It’s Black History Month!
This week features Black Canadians to know and learn about.
From civil rights activists to trailblazers in their respective professions, Black Canadians have had significant impacts on our society and culture. Keep scrolling to read more about them!
Civil Rights Activist
Viola Desmond was born in Halifax, Nova Scotia. She was an African-Canadian who ran her own beauty parlor and college in Halifax. On November 8, 1946, she decided to go to the movies in New Glasgow. She refused to sit in the balcony, which was segregated exclusively for Black people. Instead, she sat on the floor, which was Whites only. She was forcibly removed and arrested. She was found guilty of not paying a one-cent tax difference on the balcony ticket and was sentenced to 30 days in jail and paid a $26 fine. Desmond took her case to the Supreme Court of Nova Scotia, where the ruling was upheld.
First hijab wearing television journalist in North America
Ginella Massa is a Canadian television journalist. She was the first hijab-wearing television reporter in North America in 2015 and became the first news anchor in a hijab in 2016. She made history again by being the first hijabi to host a primetime current affairs talk show in North America. The show, called Canada Tonight, premiered on CBC in January.
Willie Eldon O’Ree
First Black hockey player in the National Hockey League
Willie O’Ree was the first Black hockey player in the NHL. He played his first game on January 19, 1958 for the Boston Bruins. Today, O’Ree is the director of the NHL’s diversity program. He travels across North America promoting and teaching hockey to kids from diverse cultural backgrounds. In 2008, his hometown of Fredericton, New Brunswick, naed its new hockey area Willie O’Ree Place, in his honour.
First Black and Jewish woman to be named a leader of a federal political party
Annamie Paul is the current leader of the Green Party. She is the first ever Black and Jewish person to be named leader of a federal political party. She is a lawyer who has focused a large part of her life on international affairs. She has worked as Director for a leading NGO in Brussels, as an Advisor at the International Criminal Court in The Hague, and a Political Officer in Canada’s Mission to the European Union.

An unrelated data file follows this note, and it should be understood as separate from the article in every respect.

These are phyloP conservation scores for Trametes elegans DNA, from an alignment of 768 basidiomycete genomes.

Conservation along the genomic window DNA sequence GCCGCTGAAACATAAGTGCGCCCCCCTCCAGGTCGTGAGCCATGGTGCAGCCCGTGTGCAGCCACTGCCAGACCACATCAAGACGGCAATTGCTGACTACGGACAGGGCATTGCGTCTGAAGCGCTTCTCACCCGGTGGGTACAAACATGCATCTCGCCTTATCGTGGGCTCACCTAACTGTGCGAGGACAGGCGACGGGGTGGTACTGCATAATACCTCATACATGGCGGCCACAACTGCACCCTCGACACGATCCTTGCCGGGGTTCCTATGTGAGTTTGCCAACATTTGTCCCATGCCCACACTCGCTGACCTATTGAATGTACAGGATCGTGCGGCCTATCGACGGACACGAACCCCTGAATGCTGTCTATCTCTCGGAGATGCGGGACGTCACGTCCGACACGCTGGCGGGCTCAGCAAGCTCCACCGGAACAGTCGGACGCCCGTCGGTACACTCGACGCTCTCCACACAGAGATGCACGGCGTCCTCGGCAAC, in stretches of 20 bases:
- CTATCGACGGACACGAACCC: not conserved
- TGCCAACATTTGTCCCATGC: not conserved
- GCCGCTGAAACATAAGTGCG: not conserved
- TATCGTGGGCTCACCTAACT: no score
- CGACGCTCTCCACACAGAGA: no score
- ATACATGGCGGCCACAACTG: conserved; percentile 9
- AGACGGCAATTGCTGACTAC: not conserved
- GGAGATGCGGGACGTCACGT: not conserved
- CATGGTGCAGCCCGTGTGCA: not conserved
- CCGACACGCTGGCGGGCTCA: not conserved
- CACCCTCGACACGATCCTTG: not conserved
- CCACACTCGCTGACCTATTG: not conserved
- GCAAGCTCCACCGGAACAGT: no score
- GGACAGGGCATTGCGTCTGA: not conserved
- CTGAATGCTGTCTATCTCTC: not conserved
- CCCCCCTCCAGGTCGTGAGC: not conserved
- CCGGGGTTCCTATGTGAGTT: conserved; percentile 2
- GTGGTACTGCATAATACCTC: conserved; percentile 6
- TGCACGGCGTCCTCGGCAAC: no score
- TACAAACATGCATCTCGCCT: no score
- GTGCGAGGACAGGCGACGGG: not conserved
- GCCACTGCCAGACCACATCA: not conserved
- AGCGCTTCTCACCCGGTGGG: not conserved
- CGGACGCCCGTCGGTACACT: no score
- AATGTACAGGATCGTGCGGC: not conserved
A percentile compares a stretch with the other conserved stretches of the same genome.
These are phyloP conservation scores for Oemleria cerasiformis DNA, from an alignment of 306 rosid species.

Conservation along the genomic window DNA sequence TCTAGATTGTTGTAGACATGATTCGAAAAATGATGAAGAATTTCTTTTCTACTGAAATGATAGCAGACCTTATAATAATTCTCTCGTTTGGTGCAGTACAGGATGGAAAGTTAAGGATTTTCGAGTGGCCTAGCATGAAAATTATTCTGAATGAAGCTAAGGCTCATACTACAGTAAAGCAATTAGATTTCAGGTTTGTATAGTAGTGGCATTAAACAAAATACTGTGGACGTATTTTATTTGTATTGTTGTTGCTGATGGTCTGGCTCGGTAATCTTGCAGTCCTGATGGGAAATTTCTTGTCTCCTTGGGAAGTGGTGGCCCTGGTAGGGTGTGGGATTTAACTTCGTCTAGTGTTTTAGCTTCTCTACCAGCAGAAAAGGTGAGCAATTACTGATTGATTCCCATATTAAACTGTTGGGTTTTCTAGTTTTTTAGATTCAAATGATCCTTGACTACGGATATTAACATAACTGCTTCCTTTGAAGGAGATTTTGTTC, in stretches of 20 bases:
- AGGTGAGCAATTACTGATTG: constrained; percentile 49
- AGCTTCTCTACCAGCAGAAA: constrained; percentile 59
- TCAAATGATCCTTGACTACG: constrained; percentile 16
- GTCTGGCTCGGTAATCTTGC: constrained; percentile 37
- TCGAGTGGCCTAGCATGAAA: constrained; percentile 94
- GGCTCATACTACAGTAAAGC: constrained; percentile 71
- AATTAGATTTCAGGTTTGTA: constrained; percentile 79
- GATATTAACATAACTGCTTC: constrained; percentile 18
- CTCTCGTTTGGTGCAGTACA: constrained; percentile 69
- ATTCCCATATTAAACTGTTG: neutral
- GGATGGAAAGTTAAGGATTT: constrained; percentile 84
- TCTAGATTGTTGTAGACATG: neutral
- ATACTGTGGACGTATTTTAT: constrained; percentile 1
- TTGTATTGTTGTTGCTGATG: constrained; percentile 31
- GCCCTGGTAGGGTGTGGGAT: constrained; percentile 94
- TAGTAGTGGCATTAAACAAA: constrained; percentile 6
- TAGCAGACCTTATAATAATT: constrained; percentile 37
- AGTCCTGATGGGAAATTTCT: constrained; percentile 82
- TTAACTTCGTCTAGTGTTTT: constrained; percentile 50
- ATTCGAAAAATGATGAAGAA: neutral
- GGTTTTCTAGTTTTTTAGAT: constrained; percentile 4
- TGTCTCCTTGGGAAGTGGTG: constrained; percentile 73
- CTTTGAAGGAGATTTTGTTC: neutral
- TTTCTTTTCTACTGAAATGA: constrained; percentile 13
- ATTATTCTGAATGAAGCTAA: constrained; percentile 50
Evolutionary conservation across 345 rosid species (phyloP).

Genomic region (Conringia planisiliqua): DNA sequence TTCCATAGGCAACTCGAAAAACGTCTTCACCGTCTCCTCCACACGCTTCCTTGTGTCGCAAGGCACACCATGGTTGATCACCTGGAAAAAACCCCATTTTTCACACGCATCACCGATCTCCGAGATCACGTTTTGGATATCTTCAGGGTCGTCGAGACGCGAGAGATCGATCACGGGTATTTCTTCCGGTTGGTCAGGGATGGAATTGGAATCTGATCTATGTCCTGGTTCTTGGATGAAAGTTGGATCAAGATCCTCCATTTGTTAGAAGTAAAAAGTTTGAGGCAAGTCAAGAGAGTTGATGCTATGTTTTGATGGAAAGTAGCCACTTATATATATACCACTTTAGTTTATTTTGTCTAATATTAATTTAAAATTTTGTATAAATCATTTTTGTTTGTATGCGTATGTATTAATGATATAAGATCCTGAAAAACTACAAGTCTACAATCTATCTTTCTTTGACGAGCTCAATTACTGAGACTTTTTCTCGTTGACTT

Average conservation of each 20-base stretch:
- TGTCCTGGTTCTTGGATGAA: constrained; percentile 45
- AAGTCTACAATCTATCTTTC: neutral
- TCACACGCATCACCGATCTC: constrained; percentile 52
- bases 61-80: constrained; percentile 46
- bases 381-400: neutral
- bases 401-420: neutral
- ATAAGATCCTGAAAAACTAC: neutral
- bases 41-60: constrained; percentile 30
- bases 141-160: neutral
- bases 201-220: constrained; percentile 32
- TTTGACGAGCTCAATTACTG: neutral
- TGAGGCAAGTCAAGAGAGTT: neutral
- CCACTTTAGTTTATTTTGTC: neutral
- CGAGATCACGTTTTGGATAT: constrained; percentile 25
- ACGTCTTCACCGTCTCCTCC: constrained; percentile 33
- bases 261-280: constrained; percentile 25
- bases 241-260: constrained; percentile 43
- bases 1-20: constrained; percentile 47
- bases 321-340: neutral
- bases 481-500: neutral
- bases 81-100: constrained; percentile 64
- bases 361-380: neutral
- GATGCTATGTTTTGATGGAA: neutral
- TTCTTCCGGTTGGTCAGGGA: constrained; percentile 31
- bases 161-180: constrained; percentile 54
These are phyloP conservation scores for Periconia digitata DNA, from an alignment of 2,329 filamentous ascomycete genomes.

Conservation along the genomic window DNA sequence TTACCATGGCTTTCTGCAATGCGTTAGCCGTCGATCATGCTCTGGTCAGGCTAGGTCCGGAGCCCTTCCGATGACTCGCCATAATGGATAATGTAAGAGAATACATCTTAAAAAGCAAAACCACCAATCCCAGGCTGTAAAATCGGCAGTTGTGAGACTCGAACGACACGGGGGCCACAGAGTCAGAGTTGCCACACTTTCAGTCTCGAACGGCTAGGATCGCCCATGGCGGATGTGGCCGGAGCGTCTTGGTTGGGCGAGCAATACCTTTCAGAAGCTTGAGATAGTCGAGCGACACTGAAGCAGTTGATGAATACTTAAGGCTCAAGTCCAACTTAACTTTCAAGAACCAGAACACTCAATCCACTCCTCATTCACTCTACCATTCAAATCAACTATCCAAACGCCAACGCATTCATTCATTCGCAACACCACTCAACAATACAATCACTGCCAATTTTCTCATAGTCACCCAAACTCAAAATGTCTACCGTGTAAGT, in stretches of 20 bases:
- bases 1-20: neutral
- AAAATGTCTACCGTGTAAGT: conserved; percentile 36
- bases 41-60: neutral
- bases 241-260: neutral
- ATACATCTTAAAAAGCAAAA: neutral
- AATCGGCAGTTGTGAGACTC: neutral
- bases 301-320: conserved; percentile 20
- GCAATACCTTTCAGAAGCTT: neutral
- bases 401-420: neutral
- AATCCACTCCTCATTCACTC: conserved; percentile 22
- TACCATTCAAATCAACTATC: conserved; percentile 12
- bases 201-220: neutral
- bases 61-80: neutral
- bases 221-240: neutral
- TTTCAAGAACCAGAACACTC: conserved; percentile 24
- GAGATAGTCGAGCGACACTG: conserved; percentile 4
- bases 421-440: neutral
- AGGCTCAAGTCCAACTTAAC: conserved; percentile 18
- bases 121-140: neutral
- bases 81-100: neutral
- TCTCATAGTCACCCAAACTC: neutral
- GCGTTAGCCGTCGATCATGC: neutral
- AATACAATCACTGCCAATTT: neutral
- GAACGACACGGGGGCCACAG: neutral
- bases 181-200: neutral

A trailblazing nurse and community organizer
Coltilda Adesa Yakimchuk, C.M. Was born and raised in Nova Scotia. In 1954, she became the first Black graduate of the Nova Scotia Hospital School of Nursing. She spent 50 years in the nursing profession and served as President of the Registered Nurses’s Association of Nova Scotia. She is the organization’s only elected Black president in 100 years of the organization’s history to date. She was also the founding member of the Black Community Development Organization to provide affordable housing in low-income communities and improved living facilities for seniors.
Award-winning jazz pianist, composer, and educator
Oscar Emmanuel Peterson, CC, CQ, OOnt, is a jazz pianist, composer, and educator. He is one of Canada’s most honoured musicians and is widely regarded as one of the greatest jazz pianists of all time. He was known for his speed and dexterity, meticulous technique, and unique swinging style. He is a jazz educator and advocate for racial equality. He has won eight Grammys and a Juno award, including a lifetime achievement award. He was inducted into the Canadian Music Hall of Fame and the International Jazz Hall of Fame.